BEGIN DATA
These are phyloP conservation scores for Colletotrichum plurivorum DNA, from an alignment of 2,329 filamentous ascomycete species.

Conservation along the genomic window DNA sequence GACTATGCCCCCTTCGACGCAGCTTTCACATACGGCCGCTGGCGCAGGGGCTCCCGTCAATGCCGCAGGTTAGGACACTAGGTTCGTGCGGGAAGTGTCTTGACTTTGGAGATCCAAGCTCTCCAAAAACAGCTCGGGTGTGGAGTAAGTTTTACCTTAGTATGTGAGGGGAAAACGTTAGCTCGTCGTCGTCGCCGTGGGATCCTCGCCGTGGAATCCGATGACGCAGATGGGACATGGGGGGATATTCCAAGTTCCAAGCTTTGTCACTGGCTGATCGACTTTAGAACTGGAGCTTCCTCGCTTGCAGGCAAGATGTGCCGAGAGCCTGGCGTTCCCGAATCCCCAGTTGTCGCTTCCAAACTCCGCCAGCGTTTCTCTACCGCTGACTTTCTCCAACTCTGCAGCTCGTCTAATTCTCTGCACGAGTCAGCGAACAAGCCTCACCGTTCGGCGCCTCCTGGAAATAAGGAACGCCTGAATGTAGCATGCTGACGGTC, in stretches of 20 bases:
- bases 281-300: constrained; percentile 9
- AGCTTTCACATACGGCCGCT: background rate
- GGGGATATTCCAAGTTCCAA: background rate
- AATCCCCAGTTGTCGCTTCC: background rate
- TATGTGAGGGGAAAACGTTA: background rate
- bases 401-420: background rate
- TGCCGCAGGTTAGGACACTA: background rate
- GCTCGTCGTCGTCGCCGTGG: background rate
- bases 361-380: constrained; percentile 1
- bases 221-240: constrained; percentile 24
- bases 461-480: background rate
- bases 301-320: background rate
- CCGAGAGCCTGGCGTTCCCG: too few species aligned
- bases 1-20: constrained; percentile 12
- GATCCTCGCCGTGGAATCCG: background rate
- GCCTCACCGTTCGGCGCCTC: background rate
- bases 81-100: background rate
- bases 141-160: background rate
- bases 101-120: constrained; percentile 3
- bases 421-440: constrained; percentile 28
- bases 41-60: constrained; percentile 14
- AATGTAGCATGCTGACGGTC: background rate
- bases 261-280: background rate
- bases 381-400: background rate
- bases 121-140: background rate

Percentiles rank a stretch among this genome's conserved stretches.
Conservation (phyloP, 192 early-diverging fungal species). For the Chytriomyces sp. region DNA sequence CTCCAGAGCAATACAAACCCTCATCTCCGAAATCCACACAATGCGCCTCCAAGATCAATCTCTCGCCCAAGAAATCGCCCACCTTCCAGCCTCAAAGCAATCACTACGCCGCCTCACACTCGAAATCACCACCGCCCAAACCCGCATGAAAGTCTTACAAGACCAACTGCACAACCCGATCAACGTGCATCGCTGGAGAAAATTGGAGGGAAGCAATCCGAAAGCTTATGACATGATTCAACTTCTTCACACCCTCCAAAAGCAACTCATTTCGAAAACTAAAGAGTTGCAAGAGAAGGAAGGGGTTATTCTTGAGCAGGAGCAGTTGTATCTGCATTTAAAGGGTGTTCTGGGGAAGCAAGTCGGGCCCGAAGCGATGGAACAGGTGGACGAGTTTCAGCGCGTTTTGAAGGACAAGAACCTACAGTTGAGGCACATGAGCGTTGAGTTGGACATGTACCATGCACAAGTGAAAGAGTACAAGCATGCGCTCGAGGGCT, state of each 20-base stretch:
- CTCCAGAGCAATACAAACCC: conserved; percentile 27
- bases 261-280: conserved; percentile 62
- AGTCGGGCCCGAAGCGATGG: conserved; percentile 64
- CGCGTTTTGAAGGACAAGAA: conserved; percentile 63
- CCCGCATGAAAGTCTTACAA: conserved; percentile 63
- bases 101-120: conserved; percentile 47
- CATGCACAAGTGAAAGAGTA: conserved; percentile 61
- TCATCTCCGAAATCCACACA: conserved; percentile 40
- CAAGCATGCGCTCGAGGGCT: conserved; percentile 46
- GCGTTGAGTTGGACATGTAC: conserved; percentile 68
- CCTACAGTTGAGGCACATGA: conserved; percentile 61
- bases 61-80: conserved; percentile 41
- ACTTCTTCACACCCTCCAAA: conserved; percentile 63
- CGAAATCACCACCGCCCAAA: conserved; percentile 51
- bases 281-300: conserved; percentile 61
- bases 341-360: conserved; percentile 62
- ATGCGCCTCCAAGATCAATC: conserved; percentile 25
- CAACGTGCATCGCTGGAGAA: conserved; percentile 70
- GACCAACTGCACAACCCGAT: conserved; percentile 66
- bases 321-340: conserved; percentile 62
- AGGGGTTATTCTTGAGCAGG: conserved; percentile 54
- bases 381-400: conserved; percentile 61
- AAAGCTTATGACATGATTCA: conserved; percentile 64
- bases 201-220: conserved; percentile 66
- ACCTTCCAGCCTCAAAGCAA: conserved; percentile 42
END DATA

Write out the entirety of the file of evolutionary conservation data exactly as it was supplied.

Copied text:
These are phyloP conservation scores for Colletotrichum plurivorum DNA, from an alignment of 2,329 filamentous ascomycete species.

Conservation along the genomic window DNA sequence GACTATGCCCCCTTCGACGCAGCTTTCACATACGGCCGCTGGCGCAGGGGCTCCCGTCAATGCCGCAGGTTAGGACACTAGGTTCGTGCGGGAAGTGTCTTGACTTTGGAGATCCAAGCTCTCCAAAAACAGCTCGGGTGTGGAGTAAGTTTTACCTTAGTATGTGAGGGGAAAACGTTAGCTCGTCGTCGTCGCCGTGGGATCCTCGCCGTGGAATCCGATGACGCAGATGGGACATGGGGGGATATTCCAAGTTCCAAGCTTTGTCACTGGCTGATCGACTTTAGAACTGGAGCTTCCTCGCTTGCAGGCAAGATGTGCCGAGAGCCTGGCGTTCCCGAATCCCCAGTTGTCGCTTCCAAACTCCGCCAGCGTTTCTCTACCGCTGACTTTCTCCAACTCTGCAGCTCGTCTAATTCTCTGCACGAGTCAGCGAACAAGCCTCACCGTTCGGCGCCTCCTGGAAATAAGGAACGCCTGAATGTAGCATGCTGACGGTC, in stretches of 20 bases:
- bases 281-300: constrained; percentile 9
- AGCTTTCACATACGGCCGCT: background rate
- GGGGATATTCCAAGTTCCAA: background rate
- AATCCCCAGTTGTCGCTTCC: background rate
- TATGTGAGGGGAAAACGTTA: background rate
- bases 401-420: background rate
- TGCCGCAGGTTAGGACACTA: background rate
- GCTCGTCGTCGTCGCCGTGG: background rate
- bases 361-380: constrained; percentile 1
- bases 221-240: constrained; percentile 24
- bases 461-480: background rate
- bases 301-320: background rate
- CCGAGAGCCTGGCGTTCCCG: too few species aligned
- bases 1-20: constrained; percentile 12
- GATCCTCGCCGTGGAATCCG: background rate
- GCCTCACCGTTCGGCGCCTC: background rate
- bases 81-100: background rate
- bases 141-160: background rate
- bases 101-120: constrained; percentile 3
- bases 421-440: constrained; percentile 28
- bases 41-60: constrained; percentile 14
- AATGTAGCATGCTGACGGTC: background rate
- bases 261-280: background rate
- bases 381-400: background rate
- bases 121-140: background rate

Percentiles rank a stretch among this genome's conserved stretches.
Conservation (phyloP, 192 early-diverging fungal species). For the Chytriomyces sp. region DNA sequence CTCCAGAGCAATACAAACCCTCATCTCCGAAATCCACACAATGCGCCTCCAAGATCAATCTCTCGCCCAAGAAATCGCCCACCTTCCAGCCTCAAAGCAATCACTACGCCGCCTCACACTCGAAATCACCACCGCCCAAACCCGCATGAAAGTCTTACAAGACCAACTGCACAACCCGATCAACGTGCATCGCTGGAGAAAATTGGAGGGAAGCAATCCGAAAGCTTATGACATGATTCAACTTCTTCACACCCTCCAAAAGCAACTCATTTCGAAAACTAAAGAGTTGCAAGAGAAGGAAGGGGTTATTCTTGAGCAGGAGCAGTTGTATCTGCATTTAAAGGGTGTTCTGGGGAAGCAAGTCGGGCCCGAAGCGATGGAACAGGTGGACGAGTTTCAGCGCGTTTTGAAGGACAAGAACCTACAGTTGAGGCACATGAGCGTTGAGTTGGACATGTACCATGCACAAGTGAAAGAGTACAAGCATGCGCTCGAGGGCT, state of each 20-base stretch:
- CTCCAGAGCAATACAAACCC: conserved; percentile 27
- bases 261-280: conserved; percentile 62
- AGTCGGGCCCGAAGCGATGG: conserved; percentile 64
- CGCGTTTTGAAGGACAAGAA: conserved; percentile 63
- CCCGCATGAAAGTCTTACAA: conserved; percentile 63
- bases 101-120: conserved; percentile 47
- CATGCACAAGTGAAAGAGTA: conserved; percentile 61
- TCATCTCCGAAATCCACACA: conserved; percentile 40
- CAAGCATGCGCTCGAGGGCT: conserved; percentile 46
- GCGTTGAGTTGGACATGTAC: conserved; percentile 68
- CCTACAGTTGAGGCACATGA: conserved; percentile 61
- bases 61-80: conserved; percentile 41
- ACTTCTTCACACCCTCCAAA: conserved; percentile 63
- CGAAATCACCACCGCCCAAA: conserved; percentile 51
- bases 281-300: conserved; percentile 61
- bases 341-360: conserved; percentile 62
- ATGCGCCTCCAAGATCAATC: conserved; percentile 25
- CAACGTGCATCGCTGGAGAA: conserved; percentile 70
- GACCAACTGCACAACCCGAT: conserved; percentile 66
- bases 321-340: conserved; percentile 62
- AGGGGTTATTCTTGAGCAGG: conserved; percentile 54
- bases 381-400: conserved; percentile 61
- AAAGCTTATGACATGATTCA: conserved; percentile 64
- bases 201-220: conserved; percentile 66
- ACCTTCCAGCCTCAAAGCAA: conserved; percentile 42